In the past many employers ‘managed’ their Workplace Health and Safety (WHS) risk by strategic appointment of directors or engaging contractors.
The WHS legislation now imposes the WHS safety obligations on any “person conducting a business or undertaking” (PCBU) regardless of their role, title or legal relationship with the workers.
If you are on the ground directing the activities of workers, you will be a PCBU. The fact that you are not a director of the company that owns the business or engages the workers will not protect you from liability if a WHS breach occurs.
A PCBU must ensure, so far as reasonably practicable, the health and safety of:
- workers engaged, or caused to be engaged, by the person; and
- workers whose activities in carrying out work are influenced or directed by the person.
That means the obligations of a PCBU extend not only to employees but also to contractors and other workers that the PCBU directs.
This is particularly important for agricultural businesses which, as the figures show, is one of the most hazardous industries to work in due to its unique number of dangers and often remote locations.
Australia wide, the agricultural sector has the highest number of work place fatalities with over 40 per year making up 20% of the countrywide total. The sector has the highest percentage of older workers, with 16% aged 65 or older, and increasing. This is important because the statistics show older workers have a substantially higher injury and fatality rate.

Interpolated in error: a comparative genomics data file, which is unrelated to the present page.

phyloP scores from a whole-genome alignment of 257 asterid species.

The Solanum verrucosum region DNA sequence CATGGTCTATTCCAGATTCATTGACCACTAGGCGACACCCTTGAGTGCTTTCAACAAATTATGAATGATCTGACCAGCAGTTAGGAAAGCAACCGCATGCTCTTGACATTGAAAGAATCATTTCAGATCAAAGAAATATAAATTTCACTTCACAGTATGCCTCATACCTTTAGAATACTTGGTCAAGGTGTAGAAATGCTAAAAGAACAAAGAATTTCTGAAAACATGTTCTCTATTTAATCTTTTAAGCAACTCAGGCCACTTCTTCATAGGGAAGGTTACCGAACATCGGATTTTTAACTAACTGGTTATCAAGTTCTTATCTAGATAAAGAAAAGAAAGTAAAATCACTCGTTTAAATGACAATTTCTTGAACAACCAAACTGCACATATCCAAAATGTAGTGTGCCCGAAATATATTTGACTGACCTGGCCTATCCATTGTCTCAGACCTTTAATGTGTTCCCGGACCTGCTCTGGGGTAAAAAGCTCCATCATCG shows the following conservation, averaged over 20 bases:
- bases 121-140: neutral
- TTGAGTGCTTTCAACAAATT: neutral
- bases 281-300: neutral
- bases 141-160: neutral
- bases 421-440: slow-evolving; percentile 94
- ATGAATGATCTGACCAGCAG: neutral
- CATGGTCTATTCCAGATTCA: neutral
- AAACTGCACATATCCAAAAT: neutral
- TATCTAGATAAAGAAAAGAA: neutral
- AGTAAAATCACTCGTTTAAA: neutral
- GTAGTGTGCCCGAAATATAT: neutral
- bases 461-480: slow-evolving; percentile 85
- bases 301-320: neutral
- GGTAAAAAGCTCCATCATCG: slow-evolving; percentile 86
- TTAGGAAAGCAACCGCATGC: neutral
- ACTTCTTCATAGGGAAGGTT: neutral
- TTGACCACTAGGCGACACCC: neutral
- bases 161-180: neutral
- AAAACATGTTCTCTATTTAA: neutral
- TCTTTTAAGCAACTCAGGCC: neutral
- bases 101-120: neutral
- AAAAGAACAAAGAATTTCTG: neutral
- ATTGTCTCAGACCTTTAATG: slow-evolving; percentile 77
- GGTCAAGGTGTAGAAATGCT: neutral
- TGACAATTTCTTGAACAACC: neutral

Further PCBU responsibilities
A PCBU must ensure things such as:
- provision and maintenance of a work environment without risk to health and safety;
- provision and maintenance of a safe system of work;
- safe use, handling and storage of plant, structures and substances;
- adequate facilities for the welfare of staff;
- provision of information and training; and
- the monitoring of the health of workers to prevent illness or injury.
A PCBU is not expected to fully eliminate risks but is required to minimise them. This requirement cannot be contracted out of. The law expects that all workers should expect to be able to work in safety.
A PCBU who fails to comply with its WHS obligations risks penalties of up to $3 million for corporations and $600,000 and/or 5 years imprisonment for individuals.
The easiest way for any PCBU to comply with these legal requirements is to develop a risk management plan. This plan would:
- identify hazards;
- assess risks;
- control risks; and
- review control measures
The plan should also include seeking legal advice on the process and plan.
All PCBU’s should also review their own structuring to identify the possible impact of non-compliance on their business and family assets.
Please contact our office if you have any further queries.